The next episode deals with the obvious question: “why doesn’t Lister just go back into stasis?”, well… good point actually because that’s what the plan is to start with but as Red Dwarf hits lightspeed they all start seeing “future echoes” of themselves, from Lister seeing himself shaving to a great scene where he has a conversation with a future echo of Rimmer only for the actual Rimmer he saw to arrive and act out what he’d just done. After Lister as an old man delivers a message before they break out of lightspeed (and boy does that message not really work out… I guess they changed the future as the series went on!) they see Lister with two children before we hit the credits… with no mention of Lister going into stasis ever again… (it’s a comedy, I do let that sort of thing slide, but I’ll still mention it!) Episode 3 “Balance of Power” sees Lister wanting to swap Rimmer’s “holodisk” with Kochanskis for a date but Rimmer refuses, making Lister take the chef’s exam so he would outrank him and have no choice. The episode ends with Lister claiming he passed, but the opening of the next episode reveals he lied… Full of great Lister-Rimmer exchanges and a scene where Rimmer takes Kochanskis image, which is disturbing in a funny way. It also explains that Holly chose Rimmer as the one hologram rather than one of his friends because it was better psychologically to have someone to argue with than only friends…

Episode 4, “Waiting for God”, is a double-whammy of great plotlines as an old garbage pod is re-collected but Rimmer is unaware and thinks it’s confirmation of aliens while Lister looks into the Cat culture and his position as their God. As Rimmer is speculating on how the aliens might have the power to give him a body and/or might be a woman with six breasts, Lister meets an elder Cat Priest still alive in the bowels of the ship and manages to make his life by confirming he’s Cloister arrived to save him at last. The old priest dies and Lister laments about how the Cat people split into two warring factions and eventually mostly died all because “it’s like they used religion as an excuse to be really crappy to each other”, to which the toaster replies “what else is new?” It’s actually not until the 2020 special that we the remnants of the Cat species we’re told here left in a ship in search of the promised land…

Episode 5, “Confidence and Paranoia”, sees Lister contract a mutated form of pneumonia that makes his hallucinations come to life, eventually giving birth to personifications of his Confidence and Paranoia. Rimmer wants them dead but unsurprisingly Lister really gets on with his Confidence, at least until he finds out he killed Paranoia and wants him to take off his helmet in space because “he can do anything!”. Confidence takes off his helmet to show him and dies as well… It’s such a fun episode with a really great and unique plot in the middle of it.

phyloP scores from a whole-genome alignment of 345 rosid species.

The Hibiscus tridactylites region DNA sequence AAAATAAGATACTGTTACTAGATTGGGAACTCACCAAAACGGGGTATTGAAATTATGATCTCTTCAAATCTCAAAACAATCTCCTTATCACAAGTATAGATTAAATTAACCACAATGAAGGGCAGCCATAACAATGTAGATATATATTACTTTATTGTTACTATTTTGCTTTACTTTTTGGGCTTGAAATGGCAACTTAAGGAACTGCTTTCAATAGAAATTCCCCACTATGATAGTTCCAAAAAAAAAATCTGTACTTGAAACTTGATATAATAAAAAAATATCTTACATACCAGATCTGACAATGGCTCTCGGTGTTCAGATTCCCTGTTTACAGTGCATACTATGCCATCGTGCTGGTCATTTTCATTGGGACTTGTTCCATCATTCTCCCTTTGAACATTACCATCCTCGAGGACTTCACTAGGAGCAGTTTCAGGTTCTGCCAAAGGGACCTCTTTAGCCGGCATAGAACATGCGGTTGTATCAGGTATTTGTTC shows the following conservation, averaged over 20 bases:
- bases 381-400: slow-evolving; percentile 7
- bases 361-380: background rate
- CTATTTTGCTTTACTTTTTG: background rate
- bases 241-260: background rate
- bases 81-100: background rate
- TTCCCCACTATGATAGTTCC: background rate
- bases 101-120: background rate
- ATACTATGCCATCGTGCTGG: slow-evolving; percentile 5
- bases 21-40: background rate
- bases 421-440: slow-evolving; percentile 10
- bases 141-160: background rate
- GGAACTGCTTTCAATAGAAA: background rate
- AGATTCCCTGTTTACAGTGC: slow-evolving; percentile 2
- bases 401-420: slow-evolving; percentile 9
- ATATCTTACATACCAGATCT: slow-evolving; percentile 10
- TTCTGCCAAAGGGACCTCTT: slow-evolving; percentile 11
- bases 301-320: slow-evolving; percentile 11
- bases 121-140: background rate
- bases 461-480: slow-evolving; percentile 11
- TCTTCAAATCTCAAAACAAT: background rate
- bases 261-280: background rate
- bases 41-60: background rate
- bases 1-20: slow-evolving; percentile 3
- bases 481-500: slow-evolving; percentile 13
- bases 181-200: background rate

The Bad:

Lister makes his entrance as a God. Bet he didn’t see that coming a few months (for his perspective) ago!

Episode 6, Me2 (as in “Me squared”, I’m not sure how to put the squared symbol on…), is my least favourite of the series. Rimmer tricked Lister into thinking he can bring Kochanski back alongside Rimmer but instead creates a second copy of his most hated crewman. The two Rimmers try and live together but unsurprisingly don’t get on, with the fresh-from-death Rimmer being far more cold and strict that the one that’s lived alone with Lister for months. It has some funny scenes but also some scenes of Rimmer2 being a really nasty git, and not in a funny way. Still good, but in my opinion noticeably not-as-good.

It’s interesting that beyond some scenes in “Waiting for God” Cat doesn’t actually do a lot in Series 1. He’s always a supporting character to the great Lister-Rimmer banter but later series do give him more to do and some funnier lines… Again, not that bad, but interesting retrospectively.

Overall Thoughts:

Lister, Rimmer, Lister’s Confidence, Lister’s Paranoia. Can you guess which is which?!

Red Dwarf’s opening series is still amongst the best and most consistent in the show’s now long history. Full of witty and genuinely funny dialogue and some great sci-fi concepts along with really strong performances from its main cast, it’s no wonder the show got renewed, it’s still legitimately great several decades later…